Furthermore, changes to the legal status of the Student Choice Initiative (SCI) further indicate that all undergraduate students should have been eligible to vote. As of November 2019, The Ontario Divisional Court ruled that Premier Doug Ford’s SCI is unlawful, stating that “the provincial government acted without statutory authority when implementing [the] SCI”. This decision came following a lawsuit filed by the Canadian Federation of Students-Ontario (CFS-O) and the York Federation of Students. Created last January (2019), the Student Choice Initiative made once mandatory ancillary fees, like the CUSA fees, optional. This allowed students to opt out of not only student unions, but campus newspapers and other faculty groups.
Due to the current legal status of the SCI, in which the Ontario Divisional Court quashed the Provincial Government’s directive, the idea of voluntary unionism no longer exists. Therefore, effective as of that decision in the winter semester, all undergraduate students at Carleton are considered members of CUSA. If CUSA is to continue operating under the idea of voluntary unionism, in which students must essentially “pay to play” in order to participate in elections, then every voter’s payment of individual fees should be checked. In any given fee, there is administrative overhead that directly contributes to executive budgets, salaries or the General CUSA budget. Therefore, even one CUSA fee paid merits the eligibility of the student to vote in CUSA elections.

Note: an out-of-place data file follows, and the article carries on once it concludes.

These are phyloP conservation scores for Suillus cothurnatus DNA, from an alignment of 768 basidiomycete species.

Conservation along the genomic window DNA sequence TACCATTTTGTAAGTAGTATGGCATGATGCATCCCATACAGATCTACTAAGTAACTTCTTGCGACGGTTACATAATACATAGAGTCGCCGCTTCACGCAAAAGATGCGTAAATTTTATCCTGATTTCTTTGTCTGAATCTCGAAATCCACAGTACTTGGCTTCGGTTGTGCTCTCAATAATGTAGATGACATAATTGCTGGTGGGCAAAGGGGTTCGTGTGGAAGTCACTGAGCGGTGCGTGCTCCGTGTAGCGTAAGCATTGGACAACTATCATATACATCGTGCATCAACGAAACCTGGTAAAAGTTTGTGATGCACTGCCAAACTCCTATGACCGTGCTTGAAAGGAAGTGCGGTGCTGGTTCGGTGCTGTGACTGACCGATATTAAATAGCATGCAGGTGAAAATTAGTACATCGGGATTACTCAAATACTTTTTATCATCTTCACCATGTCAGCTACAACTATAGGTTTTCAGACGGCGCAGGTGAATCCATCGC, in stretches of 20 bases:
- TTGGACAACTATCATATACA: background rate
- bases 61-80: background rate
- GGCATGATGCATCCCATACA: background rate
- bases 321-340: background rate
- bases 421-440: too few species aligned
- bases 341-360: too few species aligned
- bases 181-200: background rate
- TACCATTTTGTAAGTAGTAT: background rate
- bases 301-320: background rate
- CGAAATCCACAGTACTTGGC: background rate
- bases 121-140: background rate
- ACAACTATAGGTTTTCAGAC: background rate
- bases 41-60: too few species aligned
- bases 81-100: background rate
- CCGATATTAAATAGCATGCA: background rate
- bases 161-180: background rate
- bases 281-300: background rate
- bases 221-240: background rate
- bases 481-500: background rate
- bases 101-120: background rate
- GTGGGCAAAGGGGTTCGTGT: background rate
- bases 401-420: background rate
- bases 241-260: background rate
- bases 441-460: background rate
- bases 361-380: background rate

On December 18, 2019 the university sent out a mass update to all students regarding the status of the SCI. CUSA should have lobbied the university to include information on what this meant for voting. Since students won’t be able to opt out anymore, students who register for the following school year will have to pay fees that go towards an executive that they were barred from electing. Knowing that students were no longer able to opt out, all undergraduate students should have been able to vote in the elections, or at the very least, all students expected to be at Carleton in the following school year.
Thus, we believe that all undergraduate students should have been given the right to vote. However, even if the decision to bar some from voting were acceptable, the election was conducted in an illegitimate fashion for the following reasons.
Firstly, insufficient resources were allocated to informing the student body as to the implications of opting out. It should be clarified that the issue here is not that students weren’t provided with enough information on how to get access to voting (which is still an issue) but that students were not properly informed that opting out meant they surrendered voting rights. It is also problematic that students were not informed that voting on the referendum-only ballots would make them ineligible to vote for any Executive or Council candidates before ballots were sent. CUSA waited until mid-day (over six hours after ballots were sent out) to issue directions, which is unacceptable as many students vote as soon as they see the email.